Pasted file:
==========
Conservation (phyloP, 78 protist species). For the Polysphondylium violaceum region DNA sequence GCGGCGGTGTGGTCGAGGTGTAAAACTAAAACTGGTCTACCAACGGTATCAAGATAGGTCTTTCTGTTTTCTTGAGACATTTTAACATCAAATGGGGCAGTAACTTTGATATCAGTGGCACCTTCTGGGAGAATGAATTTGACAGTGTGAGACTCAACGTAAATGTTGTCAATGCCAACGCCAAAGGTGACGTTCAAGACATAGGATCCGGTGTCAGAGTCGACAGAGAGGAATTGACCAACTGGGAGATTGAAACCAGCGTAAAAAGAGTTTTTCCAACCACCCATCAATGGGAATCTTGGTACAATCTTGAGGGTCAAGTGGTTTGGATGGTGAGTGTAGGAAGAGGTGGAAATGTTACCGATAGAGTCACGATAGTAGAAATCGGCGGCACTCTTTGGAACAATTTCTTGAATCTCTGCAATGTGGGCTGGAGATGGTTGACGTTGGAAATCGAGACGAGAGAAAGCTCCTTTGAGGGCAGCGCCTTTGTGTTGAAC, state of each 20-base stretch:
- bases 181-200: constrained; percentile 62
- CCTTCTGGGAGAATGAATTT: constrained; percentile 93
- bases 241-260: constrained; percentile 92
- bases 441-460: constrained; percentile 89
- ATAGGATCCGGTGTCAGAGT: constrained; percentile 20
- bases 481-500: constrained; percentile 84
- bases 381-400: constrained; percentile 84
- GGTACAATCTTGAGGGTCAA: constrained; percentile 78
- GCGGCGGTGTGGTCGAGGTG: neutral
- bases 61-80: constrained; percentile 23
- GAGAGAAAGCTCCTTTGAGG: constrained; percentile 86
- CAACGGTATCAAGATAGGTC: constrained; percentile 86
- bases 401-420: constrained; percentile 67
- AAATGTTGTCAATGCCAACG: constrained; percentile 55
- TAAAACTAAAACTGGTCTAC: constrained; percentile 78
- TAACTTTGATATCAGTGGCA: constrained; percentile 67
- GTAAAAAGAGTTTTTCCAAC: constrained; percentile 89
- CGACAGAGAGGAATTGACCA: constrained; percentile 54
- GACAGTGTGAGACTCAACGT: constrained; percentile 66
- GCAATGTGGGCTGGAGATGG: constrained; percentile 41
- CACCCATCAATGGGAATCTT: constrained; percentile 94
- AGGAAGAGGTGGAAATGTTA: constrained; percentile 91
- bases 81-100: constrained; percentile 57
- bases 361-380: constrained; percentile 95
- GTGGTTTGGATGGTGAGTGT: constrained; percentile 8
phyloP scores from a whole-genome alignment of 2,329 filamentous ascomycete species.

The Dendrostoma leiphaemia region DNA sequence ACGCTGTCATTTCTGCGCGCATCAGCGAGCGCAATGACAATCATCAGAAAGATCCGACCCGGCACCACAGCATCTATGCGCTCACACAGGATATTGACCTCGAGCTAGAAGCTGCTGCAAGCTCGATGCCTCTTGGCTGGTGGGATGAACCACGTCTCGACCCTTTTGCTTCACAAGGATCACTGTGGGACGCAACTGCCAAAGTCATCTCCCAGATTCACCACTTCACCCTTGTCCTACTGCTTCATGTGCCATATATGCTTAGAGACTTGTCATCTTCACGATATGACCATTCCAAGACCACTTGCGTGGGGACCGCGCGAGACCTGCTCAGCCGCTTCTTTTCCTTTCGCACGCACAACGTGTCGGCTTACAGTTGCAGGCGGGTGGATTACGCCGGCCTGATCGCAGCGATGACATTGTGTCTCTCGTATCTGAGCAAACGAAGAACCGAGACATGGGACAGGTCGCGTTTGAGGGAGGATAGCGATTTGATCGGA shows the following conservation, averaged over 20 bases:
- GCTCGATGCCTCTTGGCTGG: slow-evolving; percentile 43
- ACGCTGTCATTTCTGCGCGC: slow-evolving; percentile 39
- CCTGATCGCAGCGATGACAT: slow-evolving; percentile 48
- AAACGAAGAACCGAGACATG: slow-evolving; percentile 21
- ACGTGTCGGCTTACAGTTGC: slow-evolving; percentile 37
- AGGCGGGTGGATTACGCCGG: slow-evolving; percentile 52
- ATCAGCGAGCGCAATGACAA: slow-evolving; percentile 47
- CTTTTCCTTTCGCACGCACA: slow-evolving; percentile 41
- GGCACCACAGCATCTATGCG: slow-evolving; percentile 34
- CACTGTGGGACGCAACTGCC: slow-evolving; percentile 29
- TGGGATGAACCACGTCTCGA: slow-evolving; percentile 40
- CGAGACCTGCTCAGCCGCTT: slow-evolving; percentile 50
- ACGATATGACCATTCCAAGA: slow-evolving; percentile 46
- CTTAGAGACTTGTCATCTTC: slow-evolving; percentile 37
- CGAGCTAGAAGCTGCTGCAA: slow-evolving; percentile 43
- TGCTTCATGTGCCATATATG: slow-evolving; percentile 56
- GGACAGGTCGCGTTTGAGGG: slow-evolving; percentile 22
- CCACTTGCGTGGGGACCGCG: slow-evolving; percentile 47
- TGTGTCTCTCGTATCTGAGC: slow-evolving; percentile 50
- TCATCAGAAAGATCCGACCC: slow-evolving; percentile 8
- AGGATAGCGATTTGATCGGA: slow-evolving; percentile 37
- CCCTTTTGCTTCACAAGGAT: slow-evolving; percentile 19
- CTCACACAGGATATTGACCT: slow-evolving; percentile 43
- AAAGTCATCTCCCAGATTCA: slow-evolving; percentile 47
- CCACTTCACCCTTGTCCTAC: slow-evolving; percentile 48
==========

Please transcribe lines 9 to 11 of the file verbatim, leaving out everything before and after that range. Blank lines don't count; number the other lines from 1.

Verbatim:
- GGTACAATCTTGAGGGTCAA: constrained; percentile 78
- GCGGCGGTGTGGTCGAGGTG: neutral
- bases 61-80: constrained; percentile 23